Our stay at Lunuganga came right at the end of our journey in Sri Lanka. For more than two weeks, we'd moved slowly through the hill country in the centre of the island, riding trains, walking, tracking down waterfalls (I have a passion for waterfalls). Then we dropped off the high ground and came down to the south coast, spinning past Tangalle and Galle to Bentota. This is where the Sri Lankan architect Geoffrey Bawa finally rooted himself in 25 acres of land looking over the mirrored water of a huge lake. Over a period of 50 years, from 1948 onwards, he made the house and garden (you can't separate the two) that is Lunuganga.
We arrived in late afternoon, and it was already dusk when I first wandered down from the house to the lake. Fruit bats bigger than rooks broke away from the shadows of the palms and carried their silent blackness into the sunset. Frogs began to burble in the rice paddies. Huge frangipanis with silvered limbs stretched in a line to somewhere I could no longer see. It was a powerful introduction to the place.
From the start, said Bawa, he thought of Lunuganga as "an extension of the surroundings – a garden within a larger garden." What he'd bought was a Thirties bungalow in the middle of a rubber plantation. He had no overall plan of what he wanted to do, but two early interventions established the scale on which the garden had to develop. First, he cut through the dense plantations to open up a view north over the lake to an island in its centre. Then, in a much more complicated and ambitious move, he cleared a long wide vista which falls away from the house to the south, then rises on the other side of a dip to the highest point of the garden – Cinnamon Hill. There's an echo of the English landscape garden in this broad green ride (Bawa was a student at Cambridge and later qualified as an architect in London) but on either side of course it's hemmed in by the dense evergreenery of indigenous trees, not oak or ash or beech.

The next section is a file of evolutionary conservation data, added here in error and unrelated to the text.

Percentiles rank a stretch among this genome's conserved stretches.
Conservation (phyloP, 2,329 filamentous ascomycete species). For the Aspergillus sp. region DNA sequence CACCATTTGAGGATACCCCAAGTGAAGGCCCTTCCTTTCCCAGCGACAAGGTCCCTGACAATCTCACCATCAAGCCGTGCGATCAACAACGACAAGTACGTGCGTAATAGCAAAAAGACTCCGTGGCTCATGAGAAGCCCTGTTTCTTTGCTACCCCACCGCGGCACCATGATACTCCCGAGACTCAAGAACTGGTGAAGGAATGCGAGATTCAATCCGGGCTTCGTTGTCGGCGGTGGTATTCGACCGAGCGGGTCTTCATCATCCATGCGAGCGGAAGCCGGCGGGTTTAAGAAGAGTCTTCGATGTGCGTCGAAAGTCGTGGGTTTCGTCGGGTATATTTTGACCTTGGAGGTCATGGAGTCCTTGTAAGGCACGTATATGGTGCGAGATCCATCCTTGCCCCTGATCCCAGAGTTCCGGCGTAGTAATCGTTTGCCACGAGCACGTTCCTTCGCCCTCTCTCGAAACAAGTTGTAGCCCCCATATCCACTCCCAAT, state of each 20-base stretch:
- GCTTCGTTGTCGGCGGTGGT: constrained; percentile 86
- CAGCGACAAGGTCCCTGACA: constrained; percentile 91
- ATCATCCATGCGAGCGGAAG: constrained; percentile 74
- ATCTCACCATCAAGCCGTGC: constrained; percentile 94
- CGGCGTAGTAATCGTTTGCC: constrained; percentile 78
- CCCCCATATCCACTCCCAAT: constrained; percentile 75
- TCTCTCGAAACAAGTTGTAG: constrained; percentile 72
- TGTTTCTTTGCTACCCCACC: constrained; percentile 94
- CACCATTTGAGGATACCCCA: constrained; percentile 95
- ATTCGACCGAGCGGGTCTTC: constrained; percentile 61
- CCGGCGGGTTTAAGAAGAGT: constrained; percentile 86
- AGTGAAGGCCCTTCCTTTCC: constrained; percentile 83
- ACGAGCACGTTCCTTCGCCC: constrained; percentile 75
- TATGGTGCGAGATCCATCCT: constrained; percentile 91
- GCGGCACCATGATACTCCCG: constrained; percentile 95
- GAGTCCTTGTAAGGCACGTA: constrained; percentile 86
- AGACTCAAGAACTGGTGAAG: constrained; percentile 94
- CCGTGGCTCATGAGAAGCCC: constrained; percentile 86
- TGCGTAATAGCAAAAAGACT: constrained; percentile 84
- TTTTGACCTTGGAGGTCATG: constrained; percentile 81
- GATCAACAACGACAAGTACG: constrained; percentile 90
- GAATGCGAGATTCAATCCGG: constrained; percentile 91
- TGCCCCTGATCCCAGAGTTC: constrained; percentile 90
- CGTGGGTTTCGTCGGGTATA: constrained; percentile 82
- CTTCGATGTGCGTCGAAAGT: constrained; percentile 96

Looking out from the house, or back to the house from the top of Cinnamon Hill, that drop and rise of grass seems seamless. But actually, running across the middle, at the lowest point, there's a road leading to another property. It's brilliantly concealed. Only when you are moving through the covered passage by the Draftmen's House (built by Bawa for his assistants) does a small window show you that you are actually on a bridge crossing the road. There's no way you can approach the road directly. A dense low planting of shrubs and ferns makes an impenetrable barrier.
Having made his long vista to Cinnamon Hill, Bawa had an even more ambitious idea. If he cut the top off the hill, he reckoned, from the house, he'd see a shining sliver of the lake before his view finally ended in the misty wooded rise of a hill the other side of the water, conveniently crowned with a Buddhist stupa. He had to reduce the height of the hill by three metres before he got that silvery glimmer that he'd set his heart on.
The house, a low series of Modernist cubes, crowned with a shallow, traditionally tiled roof sits on top of a mound. The slope was accentuated by Bawa, who cut away the north side so that the ground below the terrace drops steeply to a grid of flat, square paddies. Some are planted with rice, some flooded and filled with the gorgeous blue waterlily that, of all the plants in Sri Lanka, is the thing I'd most like to be able to grow.